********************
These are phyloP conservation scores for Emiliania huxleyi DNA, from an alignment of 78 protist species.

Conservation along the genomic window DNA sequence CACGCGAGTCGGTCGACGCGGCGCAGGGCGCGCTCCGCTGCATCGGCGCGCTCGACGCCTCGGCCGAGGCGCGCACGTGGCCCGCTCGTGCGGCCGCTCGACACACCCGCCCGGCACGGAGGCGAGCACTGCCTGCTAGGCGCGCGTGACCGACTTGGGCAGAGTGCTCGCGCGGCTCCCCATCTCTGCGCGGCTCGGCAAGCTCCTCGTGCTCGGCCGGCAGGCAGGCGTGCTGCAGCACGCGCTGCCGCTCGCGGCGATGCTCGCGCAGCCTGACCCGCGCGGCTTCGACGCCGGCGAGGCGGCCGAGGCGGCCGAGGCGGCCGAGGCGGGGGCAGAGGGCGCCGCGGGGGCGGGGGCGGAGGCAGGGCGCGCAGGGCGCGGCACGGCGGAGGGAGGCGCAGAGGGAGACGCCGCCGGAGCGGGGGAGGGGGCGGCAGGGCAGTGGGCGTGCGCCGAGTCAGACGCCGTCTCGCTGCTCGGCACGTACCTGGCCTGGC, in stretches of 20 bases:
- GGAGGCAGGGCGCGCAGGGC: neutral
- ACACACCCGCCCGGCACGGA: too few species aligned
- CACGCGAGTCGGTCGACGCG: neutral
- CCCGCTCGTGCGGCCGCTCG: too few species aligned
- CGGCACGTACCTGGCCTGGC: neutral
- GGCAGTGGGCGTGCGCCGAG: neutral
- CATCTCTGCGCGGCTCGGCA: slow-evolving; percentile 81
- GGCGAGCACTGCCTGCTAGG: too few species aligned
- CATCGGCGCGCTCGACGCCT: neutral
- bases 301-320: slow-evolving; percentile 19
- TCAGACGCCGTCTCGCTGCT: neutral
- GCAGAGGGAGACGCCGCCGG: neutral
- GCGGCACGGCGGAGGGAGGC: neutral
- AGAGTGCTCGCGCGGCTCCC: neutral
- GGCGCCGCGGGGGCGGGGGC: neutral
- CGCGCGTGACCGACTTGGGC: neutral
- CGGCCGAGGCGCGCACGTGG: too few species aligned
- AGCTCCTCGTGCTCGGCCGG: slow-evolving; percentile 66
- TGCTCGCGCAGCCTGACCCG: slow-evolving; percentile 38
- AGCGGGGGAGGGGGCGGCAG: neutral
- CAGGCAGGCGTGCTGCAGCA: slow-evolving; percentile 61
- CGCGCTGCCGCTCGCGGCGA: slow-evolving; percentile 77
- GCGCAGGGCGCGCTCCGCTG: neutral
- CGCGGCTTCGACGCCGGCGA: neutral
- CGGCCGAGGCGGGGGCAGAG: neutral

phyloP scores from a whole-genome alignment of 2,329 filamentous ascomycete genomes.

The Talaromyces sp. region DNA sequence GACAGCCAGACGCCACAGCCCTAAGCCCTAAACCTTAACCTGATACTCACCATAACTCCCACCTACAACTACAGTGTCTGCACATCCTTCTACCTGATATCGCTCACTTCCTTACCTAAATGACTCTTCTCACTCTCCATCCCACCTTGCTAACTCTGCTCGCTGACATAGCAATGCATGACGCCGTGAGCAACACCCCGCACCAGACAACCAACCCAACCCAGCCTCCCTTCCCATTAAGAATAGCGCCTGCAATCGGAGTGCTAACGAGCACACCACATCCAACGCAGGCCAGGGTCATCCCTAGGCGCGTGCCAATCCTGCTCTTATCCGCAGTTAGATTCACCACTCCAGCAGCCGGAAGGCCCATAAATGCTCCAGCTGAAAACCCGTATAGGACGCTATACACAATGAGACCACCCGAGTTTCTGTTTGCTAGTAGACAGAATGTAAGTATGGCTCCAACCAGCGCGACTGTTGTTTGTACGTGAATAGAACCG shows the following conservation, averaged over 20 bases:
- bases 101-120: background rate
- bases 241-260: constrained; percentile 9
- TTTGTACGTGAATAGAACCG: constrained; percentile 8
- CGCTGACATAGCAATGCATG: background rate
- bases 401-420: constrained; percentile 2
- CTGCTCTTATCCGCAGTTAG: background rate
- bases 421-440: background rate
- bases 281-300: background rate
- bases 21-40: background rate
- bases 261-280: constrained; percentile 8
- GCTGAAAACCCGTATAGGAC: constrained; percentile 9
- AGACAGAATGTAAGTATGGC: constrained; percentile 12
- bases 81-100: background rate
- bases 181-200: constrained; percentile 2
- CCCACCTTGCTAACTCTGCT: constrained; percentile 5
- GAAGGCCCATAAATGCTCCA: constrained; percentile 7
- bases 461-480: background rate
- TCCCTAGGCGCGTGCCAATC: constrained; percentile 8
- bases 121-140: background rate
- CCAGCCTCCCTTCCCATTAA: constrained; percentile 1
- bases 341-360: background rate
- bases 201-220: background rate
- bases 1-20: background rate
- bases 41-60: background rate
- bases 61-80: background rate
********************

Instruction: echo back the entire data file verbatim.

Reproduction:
These are phyloP conservation scores for Emiliania huxleyi DNA, from an alignment of 78 protist species.

Conservation along the genomic window DNA sequence CACGCGAGTCGGTCGACGCGGCGCAGGGCGCGCTCCGCTGCATCGGCGCGCTCGACGCCTCGGCCGAGGCGCGCACGTGGCCCGCTCGTGCGGCCGCTCGACACACCCGCCCGGCACGGAGGCGAGCACTGCCTGCTAGGCGCGCGTGACCGACTTGGGCAGAGTGCTCGCGCGGCTCCCCATCTCTGCGCGGCTCGGCAAGCTCCTCGTGCTCGGCCGGCAGGCAGGCGTGCTGCAGCACGCGCTGCCGCTCGCGGCGATGCTCGCGCAGCCTGACCCGCGCGGCTTCGACGCCGGCGAGGCGGCCGAGGCGGCCGAGGCGGCCGAGGCGGGGGCAGAGGGCGCCGCGGGGGCGGGGGCGGAGGCAGGGCGCGCAGGGCGCGGCACGGCGGAGGGAGGCGCAGAGGGAGACGCCGCCGGAGCGGGGGAGGGGGCGGCAGGGCAGTGGGCGTGCGCCGAGTCAGACGCCGTCTCGCTGCTCGGCACGTACCTGGCCTGGC, in stretches of 20 bases:
- GGAGGCAGGGCGCGCAGGGC: neutral
- ACACACCCGCCCGGCACGGA: too few species aligned
- CACGCGAGTCGGTCGACGCG: neutral
- CCCGCTCGTGCGGCCGCTCG: too few species aligned
- CGGCACGTACCTGGCCTGGC: neutral
- GGCAGTGGGCGTGCGCCGAG: neutral
- CATCTCTGCGCGGCTCGGCA: slow-evolving; percentile 81
- GGCGAGCACTGCCTGCTAGG: too few species aligned
- CATCGGCGCGCTCGACGCCT: neutral
- bases 301-320: slow-evolving; percentile 19
- TCAGACGCCGTCTCGCTGCT: neutral
- GCAGAGGGAGACGCCGCCGG: neutral
- GCGGCACGGCGGAGGGAGGC: neutral
- AGAGTGCTCGCGCGGCTCCC: neutral
- GGCGCCGCGGGGGCGGGGGC: neutral
- CGCGCGTGACCGACTTGGGC: neutral
- CGGCCGAGGCGCGCACGTGG: too few species aligned
- AGCTCCTCGTGCTCGGCCGG: slow-evolving; percentile 66
- TGCTCGCGCAGCCTGACCCG: slow-evolving; percentile 38
- AGCGGGGGAGGGGGCGGCAG: neutral
- CAGGCAGGCGTGCTGCAGCA: slow-evolving; percentile 61
- CGCGCTGCCGCTCGCGGCGA: slow-evolving; percentile 77
- GCGCAGGGCGCGCTCCGCTG: neutral
- CGCGGCTTCGACGCCGGCGA: neutral
- CGGCCGAGGCGGGGGCAGAG: neutral

phyloP scores from a whole-genome alignment of 2,329 filamentous ascomycete genomes.

The Talaromyces sp. region DNA sequence GACAGCCAGACGCCACAGCCCTAAGCCCTAAACCTTAACCTGATACTCACCATAACTCCCACCTACAACTACAGTGTCTGCACATCCTTCTACCTGATATCGCTCACTTCCTTACCTAAATGACTCTTCTCACTCTCCATCCCACCTTGCTAACTCTGCTCGCTGACATAGCAATGCATGACGCCGTGAGCAACACCCCGCACCAGACAACCAACCCAACCCAGCCTCCCTTCCCATTAAGAATAGCGCCTGCAATCGGAGTGCTAACGAGCACACCACATCCAACGCAGGCCAGGGTCATCCCTAGGCGCGTGCCAATCCTGCTCTTATCCGCAGTTAGATTCACCACTCCAGCAGCCGGAAGGCCCATAAATGCTCCAGCTGAAAACCCGTATAGGACGCTATACACAATGAGACCACCCGAGTTTCTGTTTGCTAGTAGACAGAATGTAAGTATGGCTCCAACCAGCGCGACTGTTGTTTGTACGTGAATAGAACCG shows the following conservation, averaged over 20 bases:
- bases 101-120: background rate
- bases 241-260: constrained; percentile 9
- TTTGTACGTGAATAGAACCG: constrained; percentile 8
- CGCTGACATAGCAATGCATG: background rate
- bases 401-420: constrained; percentile 2
- CTGCTCTTATCCGCAGTTAG: background rate
- bases 421-440: background rate
- bases 281-300: background rate
- bases 21-40: background rate
- bases 261-280: constrained; percentile 8
- GCTGAAAACCCGTATAGGAC: constrained; percentile 9
- AGACAGAATGTAAGTATGGC: constrained; percentile 12
- bases 81-100: background rate
- bases 181-200: constrained; percentile 2
- CCCACCTTGCTAACTCTGCT: constrained; percentile 5
- GAAGGCCCATAAATGCTCCA: constrained; percentile 7
- bases 461-480: background rate
- TCCCTAGGCGCGTGCCAATC: constrained; percentile 8
- bases 121-140: background rate
- CCAGCCTCCCTTCCCATTAA: constrained; percentile 1
- bases 341-360: background rate
- bases 201-220: background rate
- bases 1-20: background rate
- bases 41-60: background rate
- bases 61-80: background rate